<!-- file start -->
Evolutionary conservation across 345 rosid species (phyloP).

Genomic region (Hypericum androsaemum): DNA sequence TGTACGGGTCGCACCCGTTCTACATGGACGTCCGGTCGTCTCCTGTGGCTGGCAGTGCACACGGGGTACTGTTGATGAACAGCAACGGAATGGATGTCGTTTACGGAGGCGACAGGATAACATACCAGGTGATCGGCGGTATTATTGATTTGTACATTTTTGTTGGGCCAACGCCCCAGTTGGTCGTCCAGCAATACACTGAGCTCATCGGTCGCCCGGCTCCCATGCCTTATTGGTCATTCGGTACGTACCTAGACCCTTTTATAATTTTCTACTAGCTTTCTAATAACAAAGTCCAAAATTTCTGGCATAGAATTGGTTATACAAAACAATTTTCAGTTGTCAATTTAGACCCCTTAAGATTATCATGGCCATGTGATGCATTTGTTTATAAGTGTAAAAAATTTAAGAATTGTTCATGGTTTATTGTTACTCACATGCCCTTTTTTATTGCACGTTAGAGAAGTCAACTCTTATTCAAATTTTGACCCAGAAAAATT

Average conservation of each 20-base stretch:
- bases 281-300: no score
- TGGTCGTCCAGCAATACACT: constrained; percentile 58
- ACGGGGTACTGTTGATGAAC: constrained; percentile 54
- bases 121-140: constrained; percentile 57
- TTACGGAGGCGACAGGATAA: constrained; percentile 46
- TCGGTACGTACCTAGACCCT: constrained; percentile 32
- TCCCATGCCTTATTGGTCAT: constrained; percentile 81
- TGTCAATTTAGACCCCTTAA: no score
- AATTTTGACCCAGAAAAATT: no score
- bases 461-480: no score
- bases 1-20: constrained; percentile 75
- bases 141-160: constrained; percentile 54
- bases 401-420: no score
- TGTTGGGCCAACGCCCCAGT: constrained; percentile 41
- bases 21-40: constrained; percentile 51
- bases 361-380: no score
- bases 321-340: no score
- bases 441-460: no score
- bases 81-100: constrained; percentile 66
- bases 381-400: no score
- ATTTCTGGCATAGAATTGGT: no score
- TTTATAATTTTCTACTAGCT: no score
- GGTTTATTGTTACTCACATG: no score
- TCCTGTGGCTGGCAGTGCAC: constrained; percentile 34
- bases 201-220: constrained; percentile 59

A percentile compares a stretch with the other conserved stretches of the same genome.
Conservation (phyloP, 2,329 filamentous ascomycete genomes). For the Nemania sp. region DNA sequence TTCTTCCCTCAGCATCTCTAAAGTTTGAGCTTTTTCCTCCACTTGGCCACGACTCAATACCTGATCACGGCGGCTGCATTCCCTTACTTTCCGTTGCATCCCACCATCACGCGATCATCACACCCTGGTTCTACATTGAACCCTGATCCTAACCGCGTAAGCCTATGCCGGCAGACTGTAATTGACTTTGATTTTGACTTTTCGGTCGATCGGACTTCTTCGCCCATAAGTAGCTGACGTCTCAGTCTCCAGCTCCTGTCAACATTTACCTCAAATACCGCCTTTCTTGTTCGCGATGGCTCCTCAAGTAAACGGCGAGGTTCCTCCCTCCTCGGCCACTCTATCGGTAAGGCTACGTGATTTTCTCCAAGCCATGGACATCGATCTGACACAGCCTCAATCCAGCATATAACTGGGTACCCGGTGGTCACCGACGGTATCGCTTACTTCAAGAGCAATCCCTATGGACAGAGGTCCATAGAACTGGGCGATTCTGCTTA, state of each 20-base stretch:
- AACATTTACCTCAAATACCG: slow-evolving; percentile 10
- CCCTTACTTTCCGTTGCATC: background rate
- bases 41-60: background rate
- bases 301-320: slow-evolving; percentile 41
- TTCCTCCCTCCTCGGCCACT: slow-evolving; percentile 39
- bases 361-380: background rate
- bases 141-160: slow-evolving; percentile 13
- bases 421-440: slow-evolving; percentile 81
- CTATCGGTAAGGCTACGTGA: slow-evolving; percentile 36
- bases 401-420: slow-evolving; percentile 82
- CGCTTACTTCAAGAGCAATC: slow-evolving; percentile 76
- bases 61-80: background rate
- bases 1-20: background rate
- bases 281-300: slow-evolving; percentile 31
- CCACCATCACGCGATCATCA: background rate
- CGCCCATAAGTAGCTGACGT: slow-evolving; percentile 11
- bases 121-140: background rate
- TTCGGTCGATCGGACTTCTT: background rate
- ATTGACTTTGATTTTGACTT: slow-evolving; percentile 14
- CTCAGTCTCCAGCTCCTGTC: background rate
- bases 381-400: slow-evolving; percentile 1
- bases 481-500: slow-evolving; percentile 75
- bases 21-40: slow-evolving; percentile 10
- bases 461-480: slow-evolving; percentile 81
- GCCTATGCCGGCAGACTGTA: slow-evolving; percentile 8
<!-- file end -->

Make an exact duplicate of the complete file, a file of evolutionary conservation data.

Evolutionary conservation across 345 rosid species (phyloP).

Genomic region (Hypericum androsaemum): DNA sequence TGTACGGGTCGCACCCGTTCTACATGGACGTCCGGTCGTCTCCTGTGGCTGGCAGTGCACACGGGGTACTGTTGATGAACAGCAACGGAATGGATGTCGTTTACGGAGGCGACAGGATAACATACCAGGTGATCGGCGGTATTATTGATTTGTACATTTTTGTTGGGCCAACGCCCCAGTTGGTCGTCCAGCAATACACTGAGCTCATCGGTCGCCCGGCTCCCATGCCTTATTGGTCATTCGGTACGTACCTAGACCCTTTTATAATTTTCTACTAGCTTTCTAATAACAAAGTCCAAAATTTCTGGCATAGAATTGGTTATACAAAACAATTTTCAGTTGTCAATTTAGACCCCTTAAGATTATCATGGCCATGTGATGCATTTGTTTATAAGTGTAAAAAATTTAAGAATTGTTCATGGTTTATTGTTACTCACATGCCCTTTTTTATTGCACGTTAGAGAAGTCAACTCTTATTCAAATTTTGACCCAGAAAAATT

Average conservation of each 20-base stretch:
- bases 281-300: no score
- TGGTCGTCCAGCAATACACT: constrained; percentile 58
- ACGGGGTACTGTTGATGAAC: constrained; percentile 54
- bases 121-140: constrained; percentile 57
- TTACGGAGGCGACAGGATAA: constrained; percentile 46
- TCGGTACGTACCTAGACCCT: constrained; percentile 32
- TCCCATGCCTTATTGGTCAT: constrained; percentile 81
- TGTCAATTTAGACCCCTTAA: no score
- AATTTTGACCCAGAAAAATT: no score
- bases 461-480: no score
- bases 1-20: constrained; percentile 75
- bases 141-160: constrained; percentile 54
- bases 401-420: no score
- TGTTGGGCCAACGCCCCAGT: constrained; percentile 41
- bases 21-40: constrained; percentile 51
- bases 361-380: no score
- bases 321-340: no score
- bases 441-460: no score
- bases 81-100: constrained; percentile 66
- bases 381-400: no score
- ATTTCTGGCATAGAATTGGT: no score
- TTTATAATTTTCTACTAGCT: no score
- GGTTTATTGTTACTCACATG: no score
- TCCTGTGGCTGGCAGTGCAC: constrained; percentile 34
- bases 201-220: constrained; percentile 59

A percentile compares a stretch with the other conserved stretches of the same genome.
Conservation (phyloP, 2,329 filamentous ascomycete genomes). For the Nemania sp. region DNA sequence TTCTTCCCTCAGCATCTCTAAAGTTTGAGCTTTTTCCTCCACTTGGCCACGACTCAATACCTGATCACGGCGGCTGCATTCCCTTACTTTCCGTTGCATCCCACCATCACGCGATCATCACACCCTGGTTCTACATTGAACCCTGATCCTAACCGCGTAAGCCTATGCCGGCAGACTGTAATTGACTTTGATTTTGACTTTTCGGTCGATCGGACTTCTTCGCCCATAAGTAGCTGACGTCTCAGTCTCCAGCTCCTGTCAACATTTACCTCAAATACCGCCTTTCTTGTTCGCGATGGCTCCTCAAGTAAACGGCGAGGTTCCTCCCTCCTCGGCCACTCTATCGGTAAGGCTACGTGATTTTCTCCAAGCCATGGACATCGATCTGACACAGCCTCAATCCAGCATATAACTGGGTACCCGGTGGTCACCGACGGTATCGCTTACTTCAAGAGCAATCCCTATGGACAGAGGTCCATAGAACTGGGCGATTCTGCTTA, state of each 20-base stretch:
- AACATTTACCTCAAATACCG: slow-evolving; percentile 10
- CCCTTACTTTCCGTTGCATC: background rate
- bases 41-60: background rate
- bases 301-320: slow-evolving; percentile 41
- TTCCTCCCTCCTCGGCCACT: slow-evolving; percentile 39
- bases 361-380: background rate
- bases 141-160: slow-evolving; percentile 13
- bases 421-440: slow-evolving; percentile 81
- CTATCGGTAAGGCTACGTGA: slow-evolving; percentile 36
- bases 401-420: slow-evolving; percentile 82
- CGCTTACTTCAAGAGCAATC: slow-evolving; percentile 76
- bases 61-80: background rate
- bases 1-20: background rate
- bases 281-300: slow-evolving; percentile 31
- CCACCATCACGCGATCATCA: background rate
- CGCCCATAAGTAGCTGACGT: slow-evolving; percentile 11
- bases 121-140: background rate
- TTCGGTCGATCGGACTTCTT: background rate
- ATTGACTTTGATTTTGACTT: slow-evolving; percentile 14
- CTCAGTCTCCAGCTCCTGTC: background rate
- bases 381-400: slow-evolving; percentile 1
- bases 481-500: slow-evolving; percentile 75
- bases 21-40: slow-evolving; percentile 10
- bases 461-480: slow-evolving; percentile 81
- GCCTATGCCGGCAGACTGTA: slow-evolving; percentile 8